[Public Papers of the Presidents of the United States: William J. Clinton (1993, Book II)] [August 28, 1993] [Page 1402] [From the U.S. Government Publishing Office www.gpo.gov]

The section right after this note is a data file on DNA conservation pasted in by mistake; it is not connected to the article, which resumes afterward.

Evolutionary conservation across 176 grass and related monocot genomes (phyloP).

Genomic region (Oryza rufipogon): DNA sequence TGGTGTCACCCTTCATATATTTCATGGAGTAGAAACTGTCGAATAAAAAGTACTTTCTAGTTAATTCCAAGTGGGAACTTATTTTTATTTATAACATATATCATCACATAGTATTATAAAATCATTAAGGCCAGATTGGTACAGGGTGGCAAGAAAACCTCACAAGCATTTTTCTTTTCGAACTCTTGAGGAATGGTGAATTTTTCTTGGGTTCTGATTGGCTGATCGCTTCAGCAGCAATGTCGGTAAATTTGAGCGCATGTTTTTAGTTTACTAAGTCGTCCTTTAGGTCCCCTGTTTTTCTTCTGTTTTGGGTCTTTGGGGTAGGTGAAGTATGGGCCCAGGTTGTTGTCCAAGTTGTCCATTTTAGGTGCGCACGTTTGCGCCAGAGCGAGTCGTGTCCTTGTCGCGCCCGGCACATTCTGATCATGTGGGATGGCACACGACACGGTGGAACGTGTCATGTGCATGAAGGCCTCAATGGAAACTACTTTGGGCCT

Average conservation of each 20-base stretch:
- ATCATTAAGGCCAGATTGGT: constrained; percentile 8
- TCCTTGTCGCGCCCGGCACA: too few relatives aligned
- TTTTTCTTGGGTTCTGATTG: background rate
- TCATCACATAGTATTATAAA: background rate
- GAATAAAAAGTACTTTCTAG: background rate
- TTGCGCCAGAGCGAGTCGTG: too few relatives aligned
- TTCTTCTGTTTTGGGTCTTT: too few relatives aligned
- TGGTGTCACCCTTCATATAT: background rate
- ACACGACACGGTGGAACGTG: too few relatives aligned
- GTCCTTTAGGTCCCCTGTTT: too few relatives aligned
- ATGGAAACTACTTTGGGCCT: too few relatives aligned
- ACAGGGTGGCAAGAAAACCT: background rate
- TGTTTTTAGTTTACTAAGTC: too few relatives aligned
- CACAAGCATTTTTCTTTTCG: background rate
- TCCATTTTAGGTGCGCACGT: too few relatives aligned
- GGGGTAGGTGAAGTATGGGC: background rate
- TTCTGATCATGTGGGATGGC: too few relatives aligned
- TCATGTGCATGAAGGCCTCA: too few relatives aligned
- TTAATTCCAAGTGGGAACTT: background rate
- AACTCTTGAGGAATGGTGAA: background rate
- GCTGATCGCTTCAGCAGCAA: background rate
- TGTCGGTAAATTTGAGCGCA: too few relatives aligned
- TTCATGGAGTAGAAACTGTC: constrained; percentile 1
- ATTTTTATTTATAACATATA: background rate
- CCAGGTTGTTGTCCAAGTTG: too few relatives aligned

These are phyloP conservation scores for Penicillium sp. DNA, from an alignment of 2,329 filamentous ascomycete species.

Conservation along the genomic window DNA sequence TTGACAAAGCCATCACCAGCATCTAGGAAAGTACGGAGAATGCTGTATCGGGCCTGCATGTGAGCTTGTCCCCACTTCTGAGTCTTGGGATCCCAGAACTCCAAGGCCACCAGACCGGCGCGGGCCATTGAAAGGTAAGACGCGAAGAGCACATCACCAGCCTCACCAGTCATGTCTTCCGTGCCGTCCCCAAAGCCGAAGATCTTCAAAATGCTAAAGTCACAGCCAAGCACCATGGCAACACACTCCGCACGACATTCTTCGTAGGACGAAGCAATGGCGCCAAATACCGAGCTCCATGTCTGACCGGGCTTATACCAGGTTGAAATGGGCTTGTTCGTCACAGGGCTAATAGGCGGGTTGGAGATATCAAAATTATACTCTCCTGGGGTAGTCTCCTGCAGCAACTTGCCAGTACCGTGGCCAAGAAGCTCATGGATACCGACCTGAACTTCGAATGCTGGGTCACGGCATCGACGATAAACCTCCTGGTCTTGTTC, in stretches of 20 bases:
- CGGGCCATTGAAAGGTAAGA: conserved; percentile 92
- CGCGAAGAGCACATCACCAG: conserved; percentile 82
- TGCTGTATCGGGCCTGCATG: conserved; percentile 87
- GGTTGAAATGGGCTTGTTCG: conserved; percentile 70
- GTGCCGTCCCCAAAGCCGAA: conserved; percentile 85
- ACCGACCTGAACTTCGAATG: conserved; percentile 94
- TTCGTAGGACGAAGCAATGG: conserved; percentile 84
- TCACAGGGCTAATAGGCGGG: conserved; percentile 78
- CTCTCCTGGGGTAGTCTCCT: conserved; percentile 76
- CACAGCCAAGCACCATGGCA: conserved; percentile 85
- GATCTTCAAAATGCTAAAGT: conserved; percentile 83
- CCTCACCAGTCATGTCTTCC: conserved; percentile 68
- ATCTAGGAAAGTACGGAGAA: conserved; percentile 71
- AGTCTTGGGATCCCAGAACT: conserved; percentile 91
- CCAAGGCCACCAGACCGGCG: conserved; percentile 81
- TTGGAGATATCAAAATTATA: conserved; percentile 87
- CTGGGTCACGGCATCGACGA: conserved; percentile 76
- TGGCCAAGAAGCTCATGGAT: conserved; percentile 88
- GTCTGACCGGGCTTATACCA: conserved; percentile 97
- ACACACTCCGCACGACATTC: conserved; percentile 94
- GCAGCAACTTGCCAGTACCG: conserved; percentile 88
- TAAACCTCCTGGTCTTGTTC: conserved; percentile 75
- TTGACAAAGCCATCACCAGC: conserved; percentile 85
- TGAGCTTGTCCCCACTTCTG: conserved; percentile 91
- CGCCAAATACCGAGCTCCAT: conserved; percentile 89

[[Page 1402]] Statement on the 30th Anniversary of the March on Washington for Jobs and Freedom August 28, 1993 On this day 30 years ago, almost a quarter million Americans gathered in the shadow of the Lincoln Memorial to ask our Nation to uphold its founding ideals of equal justice and equal opportunity for all. As he looked at the crowd, Martin Luther King, Jr., must have been inspired by what he saw: people of every color, united in mutual respect and common purpose, representing America as it was meant to be and as it must be. In the words of A. Philip Randolph, whose vision of a multiracial movement for social justice inspired this historic demonstration, those who marched on August 28, 1963, were ``the advance guard of a massive moral revolution for jobs and freedom.'' Three decades later, we remember how far we have come on freedom's trail, and we rededicate ourselves to completing the journey. As a son of the South, I have seen in my own lifetime how racism held all of us down and how the civil rights movement set all of us free. We must never forget the hard-earned lesson that America can only move forward when we move forward together. That is why we rededicate ourselves to vigorous enforcement of the civil rights laws, to eradicating discrimination of every kind, and to opposing intolerance in all its forms. And we firmly believe that, as such visionary leaders as Martin Luther King, A. Philip Randolph, and Bayard Rustin understood three decades ago, jobs and freedom are inextricably linked. Human dignity demands that each of us have the opportunity to use our God-given abilities, to support ourselves and our families, and to produce something of value for our fellow men and women. In everything we do, we are guided by that vision of economic empowerment. That is why we have struggled to lift the working poor out of poverty. That is why we have struggled to expand the opportunities for education, training, and national service. That is why we have struggled to bring new jobs, new opportunities, and new hope to communities all across this country, from our smallest towns to our oldest cities. That is why we will spare no effort to provide every family in America with health care they can count on, health care that's always there. And as we pursue the timeless goals of opportunity for all and responsibility for all, let us follow the example of those who marched 30 years ago and work together, regardless of race or region or religion or party. As we honor the past and build the future, let us listen again to the words of Martin Luther King, Jr., ``Now is the time to make real the promises of democracy . . . now is the time to make justice a reality for all God's children.'' Together, we can make that dream a reality. Together, we can make the country we love everything it was meant to be.